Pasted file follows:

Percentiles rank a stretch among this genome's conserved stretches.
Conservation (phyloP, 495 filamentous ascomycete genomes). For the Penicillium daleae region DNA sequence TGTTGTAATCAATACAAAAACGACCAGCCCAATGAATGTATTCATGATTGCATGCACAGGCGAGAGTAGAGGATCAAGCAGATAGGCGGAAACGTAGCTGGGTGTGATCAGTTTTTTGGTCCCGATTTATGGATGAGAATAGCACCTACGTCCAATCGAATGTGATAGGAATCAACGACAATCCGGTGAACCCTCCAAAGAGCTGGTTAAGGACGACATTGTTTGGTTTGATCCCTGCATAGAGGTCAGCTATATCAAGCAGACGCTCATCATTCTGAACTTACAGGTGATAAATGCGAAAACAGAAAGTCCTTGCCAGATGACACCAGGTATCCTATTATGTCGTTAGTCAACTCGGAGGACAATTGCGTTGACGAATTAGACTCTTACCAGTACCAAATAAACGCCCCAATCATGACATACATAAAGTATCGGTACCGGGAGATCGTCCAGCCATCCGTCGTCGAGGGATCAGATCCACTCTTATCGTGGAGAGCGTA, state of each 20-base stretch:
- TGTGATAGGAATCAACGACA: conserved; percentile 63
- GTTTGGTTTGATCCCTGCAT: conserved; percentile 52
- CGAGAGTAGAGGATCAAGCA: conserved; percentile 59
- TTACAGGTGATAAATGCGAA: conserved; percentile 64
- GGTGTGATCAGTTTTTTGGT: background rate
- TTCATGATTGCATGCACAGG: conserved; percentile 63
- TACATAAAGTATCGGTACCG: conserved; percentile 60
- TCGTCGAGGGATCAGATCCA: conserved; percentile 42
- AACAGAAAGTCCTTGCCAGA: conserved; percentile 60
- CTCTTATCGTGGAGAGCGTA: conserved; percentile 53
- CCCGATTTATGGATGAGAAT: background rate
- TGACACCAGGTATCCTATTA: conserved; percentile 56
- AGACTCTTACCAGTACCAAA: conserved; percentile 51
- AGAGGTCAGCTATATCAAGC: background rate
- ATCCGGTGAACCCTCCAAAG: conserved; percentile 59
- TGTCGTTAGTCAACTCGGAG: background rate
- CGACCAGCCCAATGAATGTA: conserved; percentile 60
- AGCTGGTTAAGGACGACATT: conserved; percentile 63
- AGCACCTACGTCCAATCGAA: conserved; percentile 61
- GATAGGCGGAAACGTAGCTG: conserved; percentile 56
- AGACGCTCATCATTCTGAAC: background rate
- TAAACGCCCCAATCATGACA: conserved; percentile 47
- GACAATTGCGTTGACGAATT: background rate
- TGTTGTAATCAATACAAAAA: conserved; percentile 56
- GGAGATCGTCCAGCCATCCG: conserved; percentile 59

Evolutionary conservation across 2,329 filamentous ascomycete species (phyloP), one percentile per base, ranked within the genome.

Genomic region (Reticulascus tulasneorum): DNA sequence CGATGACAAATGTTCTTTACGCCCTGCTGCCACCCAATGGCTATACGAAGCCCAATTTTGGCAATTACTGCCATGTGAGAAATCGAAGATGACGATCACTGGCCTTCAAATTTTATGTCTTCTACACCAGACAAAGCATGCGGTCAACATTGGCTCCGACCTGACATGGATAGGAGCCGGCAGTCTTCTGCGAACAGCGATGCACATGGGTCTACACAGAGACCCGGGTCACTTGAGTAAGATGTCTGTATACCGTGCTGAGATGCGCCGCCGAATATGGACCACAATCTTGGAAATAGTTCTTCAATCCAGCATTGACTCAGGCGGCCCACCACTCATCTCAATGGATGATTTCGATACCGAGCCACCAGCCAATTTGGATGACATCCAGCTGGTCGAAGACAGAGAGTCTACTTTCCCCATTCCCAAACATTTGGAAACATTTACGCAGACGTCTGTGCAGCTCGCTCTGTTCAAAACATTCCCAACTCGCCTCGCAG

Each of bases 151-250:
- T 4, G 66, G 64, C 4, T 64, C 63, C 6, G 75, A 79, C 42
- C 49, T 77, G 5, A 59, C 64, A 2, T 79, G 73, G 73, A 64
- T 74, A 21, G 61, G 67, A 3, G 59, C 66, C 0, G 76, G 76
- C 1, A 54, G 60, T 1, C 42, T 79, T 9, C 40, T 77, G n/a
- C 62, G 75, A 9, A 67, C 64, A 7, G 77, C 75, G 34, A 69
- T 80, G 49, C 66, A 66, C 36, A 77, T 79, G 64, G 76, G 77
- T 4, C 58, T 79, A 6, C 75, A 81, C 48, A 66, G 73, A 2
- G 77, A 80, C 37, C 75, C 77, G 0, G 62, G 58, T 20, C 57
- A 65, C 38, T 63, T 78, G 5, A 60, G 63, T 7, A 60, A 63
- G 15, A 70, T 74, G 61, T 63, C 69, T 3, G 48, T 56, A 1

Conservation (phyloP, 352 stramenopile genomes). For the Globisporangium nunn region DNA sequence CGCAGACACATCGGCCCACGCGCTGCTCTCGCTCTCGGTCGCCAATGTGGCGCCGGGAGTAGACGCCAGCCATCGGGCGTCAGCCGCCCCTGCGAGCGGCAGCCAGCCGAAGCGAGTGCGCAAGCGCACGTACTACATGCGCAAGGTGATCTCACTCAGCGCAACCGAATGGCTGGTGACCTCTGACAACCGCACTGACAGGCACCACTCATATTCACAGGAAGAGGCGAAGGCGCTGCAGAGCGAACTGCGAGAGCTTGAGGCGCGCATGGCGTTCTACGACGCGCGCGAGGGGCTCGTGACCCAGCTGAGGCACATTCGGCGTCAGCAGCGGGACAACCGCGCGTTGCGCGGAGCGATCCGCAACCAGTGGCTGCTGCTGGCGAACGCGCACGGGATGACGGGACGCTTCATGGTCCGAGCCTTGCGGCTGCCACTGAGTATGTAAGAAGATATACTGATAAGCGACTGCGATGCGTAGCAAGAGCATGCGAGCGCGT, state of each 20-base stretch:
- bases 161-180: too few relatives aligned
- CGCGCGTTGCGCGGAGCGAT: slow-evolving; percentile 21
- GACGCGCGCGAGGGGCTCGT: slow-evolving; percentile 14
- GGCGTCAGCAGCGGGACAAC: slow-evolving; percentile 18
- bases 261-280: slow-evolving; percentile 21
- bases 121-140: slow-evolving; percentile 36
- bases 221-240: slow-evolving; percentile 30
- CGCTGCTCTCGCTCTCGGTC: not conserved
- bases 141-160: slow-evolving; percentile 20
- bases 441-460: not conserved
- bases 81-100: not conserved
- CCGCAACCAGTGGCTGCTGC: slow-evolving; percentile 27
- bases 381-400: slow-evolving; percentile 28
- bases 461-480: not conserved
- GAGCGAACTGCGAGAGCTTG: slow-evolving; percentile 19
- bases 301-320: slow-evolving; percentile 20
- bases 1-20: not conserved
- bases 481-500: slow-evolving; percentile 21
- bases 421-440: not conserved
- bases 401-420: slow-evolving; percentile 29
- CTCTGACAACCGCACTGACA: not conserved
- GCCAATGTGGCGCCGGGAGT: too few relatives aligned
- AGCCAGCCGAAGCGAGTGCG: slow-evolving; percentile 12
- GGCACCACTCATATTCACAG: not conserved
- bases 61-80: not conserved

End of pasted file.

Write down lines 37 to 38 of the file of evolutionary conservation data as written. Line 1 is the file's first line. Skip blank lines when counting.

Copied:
- T 4, C 58, T 79, A 6, C 75, A 81, C 48, A 66, G 73, A 2
- G 77, A 80, C 37, C 75, C 77, G 0, G 62, G 58, T 20, C 57